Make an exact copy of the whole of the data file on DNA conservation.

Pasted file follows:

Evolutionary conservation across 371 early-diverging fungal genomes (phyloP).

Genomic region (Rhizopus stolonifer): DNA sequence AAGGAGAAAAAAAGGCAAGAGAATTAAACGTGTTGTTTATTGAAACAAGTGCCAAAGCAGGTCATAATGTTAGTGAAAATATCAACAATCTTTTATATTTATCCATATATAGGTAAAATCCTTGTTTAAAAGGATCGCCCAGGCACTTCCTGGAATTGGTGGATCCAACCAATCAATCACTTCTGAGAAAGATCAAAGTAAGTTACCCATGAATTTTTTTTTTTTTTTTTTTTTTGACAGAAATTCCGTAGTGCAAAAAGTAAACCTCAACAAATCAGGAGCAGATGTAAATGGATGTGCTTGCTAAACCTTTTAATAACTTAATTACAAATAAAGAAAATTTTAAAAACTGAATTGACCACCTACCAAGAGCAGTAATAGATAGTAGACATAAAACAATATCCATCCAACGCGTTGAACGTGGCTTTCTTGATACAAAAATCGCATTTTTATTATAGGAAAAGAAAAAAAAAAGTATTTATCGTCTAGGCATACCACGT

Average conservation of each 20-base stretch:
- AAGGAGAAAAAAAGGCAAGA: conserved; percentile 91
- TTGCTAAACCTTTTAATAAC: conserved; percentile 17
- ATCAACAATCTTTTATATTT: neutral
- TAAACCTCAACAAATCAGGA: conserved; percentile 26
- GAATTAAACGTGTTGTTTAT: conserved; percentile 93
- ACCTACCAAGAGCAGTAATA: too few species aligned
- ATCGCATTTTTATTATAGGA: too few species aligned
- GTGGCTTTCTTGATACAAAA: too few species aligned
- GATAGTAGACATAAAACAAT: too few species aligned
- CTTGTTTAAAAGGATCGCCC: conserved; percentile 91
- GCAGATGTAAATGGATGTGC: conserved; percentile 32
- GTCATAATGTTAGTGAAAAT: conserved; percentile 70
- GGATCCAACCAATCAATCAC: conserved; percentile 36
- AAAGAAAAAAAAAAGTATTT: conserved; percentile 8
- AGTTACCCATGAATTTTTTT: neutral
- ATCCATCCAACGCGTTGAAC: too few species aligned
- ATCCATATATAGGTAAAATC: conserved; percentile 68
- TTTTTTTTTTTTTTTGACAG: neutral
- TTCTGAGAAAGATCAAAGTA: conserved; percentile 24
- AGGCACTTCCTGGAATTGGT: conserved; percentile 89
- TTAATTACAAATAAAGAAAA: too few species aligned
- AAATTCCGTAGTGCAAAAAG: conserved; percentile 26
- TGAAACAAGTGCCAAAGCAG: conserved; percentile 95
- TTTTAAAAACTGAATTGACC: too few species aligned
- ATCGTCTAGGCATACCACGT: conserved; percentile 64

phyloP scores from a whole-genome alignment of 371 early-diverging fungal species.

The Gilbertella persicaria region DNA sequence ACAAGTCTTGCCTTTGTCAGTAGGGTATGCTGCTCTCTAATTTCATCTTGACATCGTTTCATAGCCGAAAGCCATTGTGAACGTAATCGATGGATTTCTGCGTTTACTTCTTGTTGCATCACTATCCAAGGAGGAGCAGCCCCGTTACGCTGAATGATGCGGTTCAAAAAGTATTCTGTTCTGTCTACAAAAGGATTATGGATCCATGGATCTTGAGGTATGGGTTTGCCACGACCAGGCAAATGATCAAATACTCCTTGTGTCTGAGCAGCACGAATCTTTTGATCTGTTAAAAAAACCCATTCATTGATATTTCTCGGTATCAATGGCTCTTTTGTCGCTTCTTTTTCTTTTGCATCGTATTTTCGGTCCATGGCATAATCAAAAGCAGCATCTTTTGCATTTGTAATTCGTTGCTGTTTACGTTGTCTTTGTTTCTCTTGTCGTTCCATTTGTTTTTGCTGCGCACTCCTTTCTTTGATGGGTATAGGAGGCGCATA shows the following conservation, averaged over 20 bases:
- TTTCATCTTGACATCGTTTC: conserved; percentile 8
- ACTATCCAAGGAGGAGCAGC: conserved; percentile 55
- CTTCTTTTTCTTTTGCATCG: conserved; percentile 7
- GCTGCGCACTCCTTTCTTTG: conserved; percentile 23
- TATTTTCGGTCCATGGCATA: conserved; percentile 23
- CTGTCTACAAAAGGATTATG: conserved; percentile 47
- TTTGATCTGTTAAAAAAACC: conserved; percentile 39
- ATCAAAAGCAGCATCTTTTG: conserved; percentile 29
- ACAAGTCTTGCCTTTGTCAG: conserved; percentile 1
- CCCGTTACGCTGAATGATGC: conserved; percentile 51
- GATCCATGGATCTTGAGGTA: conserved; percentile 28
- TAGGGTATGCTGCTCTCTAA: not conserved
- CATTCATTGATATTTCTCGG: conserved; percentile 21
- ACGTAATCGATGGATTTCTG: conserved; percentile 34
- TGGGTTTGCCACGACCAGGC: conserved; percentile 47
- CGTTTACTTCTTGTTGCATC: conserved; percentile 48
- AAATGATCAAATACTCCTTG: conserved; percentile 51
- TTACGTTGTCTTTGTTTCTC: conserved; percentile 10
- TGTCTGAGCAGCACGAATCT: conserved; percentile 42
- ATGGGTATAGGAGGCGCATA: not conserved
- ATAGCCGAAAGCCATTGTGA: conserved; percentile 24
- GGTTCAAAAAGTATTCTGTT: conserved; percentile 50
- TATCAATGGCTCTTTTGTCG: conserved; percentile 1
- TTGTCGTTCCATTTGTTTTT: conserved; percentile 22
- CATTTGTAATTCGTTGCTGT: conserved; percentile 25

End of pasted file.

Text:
Evolutionary conservation across 371 early-diverging fungal genomes (phyloP).

Genomic region (Rhizopus stolonifer): DNA sequence AAGGAGAAAAAAAGGCAAGAGAATTAAACGTGTTGTTTATTGAAACAAGTGCCAAAGCAGGTCATAATGTTAGTGAAAATATCAACAATCTTTTATATTTATCCATATATAGGTAAAATCCTTGTTTAAAAGGATCGCCCAGGCACTTCCTGGAATTGGTGGATCCAACCAATCAATCACTTCTGAGAAAGATCAAAGTAAGTTACCCATGAATTTTTTTTTTTTTTTTTTTTTTGACAGAAATTCCGTAGTGCAAAAAGTAAACCTCAACAAATCAGGAGCAGATGTAAATGGATGTGCTTGCTAAACCTTTTAATAACTTAATTACAAATAAAGAAAATTTTAAAAACTGAATTGACCACCTACCAAGAGCAGTAATAGATAGTAGACATAAAACAATATCCATCCAACGCGTTGAACGTGGCTTTCTTGATACAAAAATCGCATTTTTATTATAGGAAAAGAAAAAAAAAAGTATTTATCGTCTAGGCATACCACGT

Average conservation of each 20-base stretch:
- AAGGAGAAAAAAAGGCAAGA: conserved; percentile 91
- TTGCTAAACCTTTTAATAAC: conserved; percentile 17
- ATCAACAATCTTTTATATTT: neutral
- TAAACCTCAACAAATCAGGA: conserved; percentile 26
- GAATTAAACGTGTTGTTTAT: conserved; percentile 93
- ACCTACCAAGAGCAGTAATA: too few species aligned
- ATCGCATTTTTATTATAGGA: too few species aligned
- GTGGCTTTCTTGATACAAAA: too few species aligned
- GATAGTAGACATAAAACAAT: too few species aligned
- CTTGTTTAAAAGGATCGCCC: conserved; percentile 91
- GCAGATGTAAATGGATGTGC: conserved; percentile 32
- GTCATAATGTTAGTGAAAAT: conserved; percentile 70
- GGATCCAACCAATCAATCAC: conserved; percentile 36
- AAAGAAAAAAAAAAGTATTT: conserved; percentile 8
- AGTTACCCATGAATTTTTTT: neutral
- ATCCATCCAACGCGTTGAAC: too few species aligned
- ATCCATATATAGGTAAAATC: conserved; percentile 68
- TTTTTTTTTTTTTTTGACAG: neutral
- TTCTGAGAAAGATCAAAGTA: conserved; percentile 24
- AGGCACTTCCTGGAATTGGT: conserved; percentile 89
- TTAATTACAAATAAAGAAAA: too few species aligned
- AAATTCCGTAGTGCAAAAAG: conserved; percentile 26
- TGAAACAAGTGCCAAAGCAG: conserved; percentile 95
- TTTTAAAAACTGAATTGACC: too few species aligned
- ATCGTCTAGGCATACCACGT: conserved; percentile 64

phyloP scores from a whole-genome alignment of 371 early-diverging fungal species.

The Gilbertella persicaria region DNA sequence ACAAGTCTTGCCTTTGTCAGTAGGGTATGCTGCTCTCTAATTTCATCTTGACATCGTTTCATAGCCGAAAGCCATTGTGAACGTAATCGATGGATTTCTGCGTTTACTTCTTGTTGCATCACTATCCAAGGAGGAGCAGCCCCGTTACGCTGAATGATGCGGTTCAAAAAGTATTCTGTTCTGTCTACAAAAGGATTATGGATCCATGGATCTTGAGGTATGGGTTTGCCACGACCAGGCAAATGATCAAATACTCCTTGTGTCTGAGCAGCACGAATCTTTTGATCTGTTAAAAAAACCCATTCATTGATATTTCTCGGTATCAATGGCTCTTTTGTCGCTTCTTTTTCTTTTGCATCGTATTTTCGGTCCATGGCATAATCAAAAGCAGCATCTTTTGCATTTGTAATTCGTTGCTGTTTACGTTGTCTTTGTTTCTCTTGTCGTTCCATTTGTTTTTGCTGCGCACTCCTTTCTTTGATGGGTATAGGAGGCGCATA shows the following conservation, averaged over 20 bases:
- TTTCATCTTGACATCGTTTC: conserved; percentile 8
- ACTATCCAAGGAGGAGCAGC: conserved; percentile 55
- CTTCTTTTTCTTTTGCATCG: conserved; percentile 7
- GCTGCGCACTCCTTTCTTTG: conserved; percentile 23
- TATTTTCGGTCCATGGCATA: conserved; percentile 23
- CTGTCTACAAAAGGATTATG: conserved; percentile 47
- TTTGATCTGTTAAAAAAACC: conserved; percentile 39
- ATCAAAAGCAGCATCTTTTG: conserved; percentile 29
- ACAAGTCTTGCCTTTGTCAG: conserved; percentile 1
- CCCGTTACGCTGAATGATGC: conserved; percentile 51
- GATCCATGGATCTTGAGGTA: conserved; percentile 28
- TAGGGTATGCTGCTCTCTAA: not conserved
- CATTCATTGATATTTCTCGG: conserved; percentile 21
- ACGTAATCGATGGATTTCTG: conserved; percentile 34
- TGGGTTTGCCACGACCAGGC: conserved; percentile 47
- CGTTTACTTCTTGTTGCATC: conserved; percentile 48
- AAATGATCAAATACTCCTTG: conserved; percentile 51
- TTACGTTGTCTTTGTTTCTC: conserved; percentile 10
- TGTCTGAGCAGCACGAATCT: conserved; percentile 42
- ATGGGTATAGGAGGCGCATA: not conserved
- ATAGCCGAAAGCCATTGTGA: conserved; percentile 24
- GGTTCAAAAAGTATTCTGTT: conserved; percentile 50
- TATCAATGGCTCTTTTGTCG: conserved; percentile 1
- TTGTCGTTCCATTTGTTTTT: conserved; percentile 22
- CATTTGTAATTCGTTGCTGT: conserved; percentile 25